More of the Continuity Central post
The ability to effectively manage complex, multi-vendor sourcing arrangements is becoming increasingly important in today’s business enterprises. In many cases, however, vendor management capabilities aren’t adequate to the challenge. As a result, business value erodes, service quality suffers and enterprises are exposed to operational and financial risk.
As a discipline, Vendor Management and Governance (VMG) is gaining boardroom attention for a number of reasons. At a high level, achieving more value from outsourcing is becoming a top priority. A sourcing strategy based on cost reduction alone is no longer sufficient, and executives are recognizing that an effective VMG function can enable the operational transparency and process consistency needed to drive business benefits such as enhanced data analytics and customer insight.
More specifically, the continued growth of complex multi-vendor outsourcing agreements is underscoring the need for effective VMG. As delivery models constantly evolve, and as providers become more numerous and more specialized, the ability to oversee constant change and track multiple moving parts is essential.
More of the CIO Insight post from guest author David England
To keep up with tech shifts and changing business demands, today’s state government CIOs must constantly redefine the way they manage a wide range of IT systems and applications, according to a recent survey from the National Association of State Chief Information Officers (NASCIO), Grant Thornton LLP and CompTIA. The accompanying report, titled “The Adaptable State CIO,” indicates that most state CIOs, for example, are moving toward outsourcing, managed services and shared services models for IT infrastructure and operations. Most are exploring or adopting agile software development approaches. They’re also looking to modernize the wealth of legacy systems that account for a substantial portion of their overall tech portfolio. In addition, many are focusing on ongoing innovations in mobility and the internet of things (IoT). In other words, our nation’s state CIOs face very similar challenges—and opportunities—as those in private industry. “(State government) CIOs are adapting to changing circumstances and expectations,” according to the report. “This requires agility to respond quickly to the unexpected, but also the strategic vision to anticipate and to plan for a future that cannot be easily predicted.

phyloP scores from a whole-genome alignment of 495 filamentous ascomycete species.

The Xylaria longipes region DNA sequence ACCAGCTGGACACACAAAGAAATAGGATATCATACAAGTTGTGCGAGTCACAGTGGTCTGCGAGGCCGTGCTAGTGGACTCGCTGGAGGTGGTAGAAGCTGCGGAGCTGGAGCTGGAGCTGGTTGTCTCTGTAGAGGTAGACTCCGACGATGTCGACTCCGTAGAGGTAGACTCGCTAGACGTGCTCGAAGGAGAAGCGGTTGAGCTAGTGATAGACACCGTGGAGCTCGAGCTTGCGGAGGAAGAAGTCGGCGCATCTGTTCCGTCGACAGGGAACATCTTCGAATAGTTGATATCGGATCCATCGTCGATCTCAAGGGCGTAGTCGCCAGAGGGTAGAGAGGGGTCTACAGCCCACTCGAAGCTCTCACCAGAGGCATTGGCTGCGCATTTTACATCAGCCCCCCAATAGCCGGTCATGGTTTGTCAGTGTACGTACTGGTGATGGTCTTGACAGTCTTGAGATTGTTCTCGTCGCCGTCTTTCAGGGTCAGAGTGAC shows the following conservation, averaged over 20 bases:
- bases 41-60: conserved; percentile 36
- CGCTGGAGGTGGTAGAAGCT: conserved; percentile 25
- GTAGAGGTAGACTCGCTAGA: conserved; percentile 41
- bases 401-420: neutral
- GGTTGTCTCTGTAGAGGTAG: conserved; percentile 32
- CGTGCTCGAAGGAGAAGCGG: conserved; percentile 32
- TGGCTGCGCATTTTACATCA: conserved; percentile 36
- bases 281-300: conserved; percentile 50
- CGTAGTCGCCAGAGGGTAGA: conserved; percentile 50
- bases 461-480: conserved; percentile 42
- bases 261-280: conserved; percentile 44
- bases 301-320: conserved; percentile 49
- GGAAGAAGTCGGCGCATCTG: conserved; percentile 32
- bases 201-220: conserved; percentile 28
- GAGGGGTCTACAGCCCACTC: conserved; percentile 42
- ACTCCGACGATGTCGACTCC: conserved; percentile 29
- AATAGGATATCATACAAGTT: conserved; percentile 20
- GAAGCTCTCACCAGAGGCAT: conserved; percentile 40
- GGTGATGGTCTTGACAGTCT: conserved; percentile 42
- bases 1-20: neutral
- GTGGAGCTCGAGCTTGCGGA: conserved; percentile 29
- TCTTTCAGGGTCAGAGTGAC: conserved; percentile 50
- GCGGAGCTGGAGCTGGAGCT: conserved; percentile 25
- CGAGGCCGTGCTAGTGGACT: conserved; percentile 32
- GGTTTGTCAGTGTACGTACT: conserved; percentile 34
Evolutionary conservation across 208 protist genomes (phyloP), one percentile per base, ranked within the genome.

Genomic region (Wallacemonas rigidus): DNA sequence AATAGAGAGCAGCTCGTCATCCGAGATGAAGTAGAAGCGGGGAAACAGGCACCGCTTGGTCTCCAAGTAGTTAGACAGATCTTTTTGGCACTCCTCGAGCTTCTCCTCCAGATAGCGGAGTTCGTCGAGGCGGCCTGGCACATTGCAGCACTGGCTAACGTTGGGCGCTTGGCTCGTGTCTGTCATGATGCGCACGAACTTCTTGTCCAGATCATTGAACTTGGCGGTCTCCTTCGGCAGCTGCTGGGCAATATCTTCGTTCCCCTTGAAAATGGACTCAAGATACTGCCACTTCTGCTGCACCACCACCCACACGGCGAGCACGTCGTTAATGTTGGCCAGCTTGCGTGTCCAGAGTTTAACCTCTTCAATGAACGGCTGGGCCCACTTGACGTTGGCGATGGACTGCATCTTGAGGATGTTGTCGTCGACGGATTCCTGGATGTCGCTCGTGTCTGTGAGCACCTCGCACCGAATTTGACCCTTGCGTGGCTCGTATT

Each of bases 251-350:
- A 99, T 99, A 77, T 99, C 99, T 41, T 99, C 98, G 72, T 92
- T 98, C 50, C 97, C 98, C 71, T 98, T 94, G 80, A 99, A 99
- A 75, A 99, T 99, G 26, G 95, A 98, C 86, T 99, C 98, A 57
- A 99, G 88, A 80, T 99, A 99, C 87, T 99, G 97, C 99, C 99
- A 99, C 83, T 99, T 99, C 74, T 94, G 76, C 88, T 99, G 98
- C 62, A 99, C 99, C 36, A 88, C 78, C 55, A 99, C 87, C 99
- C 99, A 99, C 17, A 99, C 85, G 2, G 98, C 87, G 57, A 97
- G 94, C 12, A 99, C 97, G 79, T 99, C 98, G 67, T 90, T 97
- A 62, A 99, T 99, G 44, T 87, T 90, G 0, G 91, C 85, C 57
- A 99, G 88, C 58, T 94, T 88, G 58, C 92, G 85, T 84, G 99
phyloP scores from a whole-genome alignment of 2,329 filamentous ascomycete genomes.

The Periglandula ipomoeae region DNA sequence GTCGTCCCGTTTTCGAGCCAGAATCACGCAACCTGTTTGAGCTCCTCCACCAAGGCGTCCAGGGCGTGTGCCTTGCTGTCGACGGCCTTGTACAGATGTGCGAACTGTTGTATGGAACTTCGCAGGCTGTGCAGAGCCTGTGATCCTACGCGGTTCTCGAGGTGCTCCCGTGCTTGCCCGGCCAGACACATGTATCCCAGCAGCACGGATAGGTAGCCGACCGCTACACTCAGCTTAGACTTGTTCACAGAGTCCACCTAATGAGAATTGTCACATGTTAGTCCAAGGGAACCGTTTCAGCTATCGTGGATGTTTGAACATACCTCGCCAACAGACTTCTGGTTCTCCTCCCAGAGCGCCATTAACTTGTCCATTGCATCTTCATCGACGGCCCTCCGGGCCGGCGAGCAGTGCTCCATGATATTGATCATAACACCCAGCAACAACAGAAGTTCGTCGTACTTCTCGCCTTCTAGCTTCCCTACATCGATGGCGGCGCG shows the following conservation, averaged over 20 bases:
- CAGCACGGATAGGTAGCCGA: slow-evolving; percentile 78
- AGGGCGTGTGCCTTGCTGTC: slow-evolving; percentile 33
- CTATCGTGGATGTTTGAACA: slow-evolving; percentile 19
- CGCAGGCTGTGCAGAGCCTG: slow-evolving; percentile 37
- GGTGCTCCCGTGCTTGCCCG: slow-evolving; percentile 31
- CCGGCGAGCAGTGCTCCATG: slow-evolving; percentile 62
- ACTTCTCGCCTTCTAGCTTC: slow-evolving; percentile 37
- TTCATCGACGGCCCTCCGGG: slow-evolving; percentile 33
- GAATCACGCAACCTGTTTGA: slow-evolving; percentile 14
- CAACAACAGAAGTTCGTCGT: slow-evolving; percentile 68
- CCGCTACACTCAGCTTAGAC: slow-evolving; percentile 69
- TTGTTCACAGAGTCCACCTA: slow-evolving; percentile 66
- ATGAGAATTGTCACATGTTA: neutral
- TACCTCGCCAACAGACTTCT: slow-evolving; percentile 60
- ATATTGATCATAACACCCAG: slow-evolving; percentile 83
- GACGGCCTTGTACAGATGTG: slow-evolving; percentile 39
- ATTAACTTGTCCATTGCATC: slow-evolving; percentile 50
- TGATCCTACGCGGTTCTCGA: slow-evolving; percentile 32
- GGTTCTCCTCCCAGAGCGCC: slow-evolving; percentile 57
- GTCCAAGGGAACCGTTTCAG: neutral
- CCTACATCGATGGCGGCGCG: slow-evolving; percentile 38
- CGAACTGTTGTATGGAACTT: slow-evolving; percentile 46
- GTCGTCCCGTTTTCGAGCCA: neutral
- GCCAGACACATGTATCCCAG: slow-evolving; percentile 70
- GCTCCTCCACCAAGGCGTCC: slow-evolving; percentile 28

More of the CIO Insight slide show from Dennis McCafferty
Control Risks has published the results of its latest ‘The State of Enterprise Resilience’ survey, which assesses the degree to which the concept of resilience has gained traction and become embedded within organizations.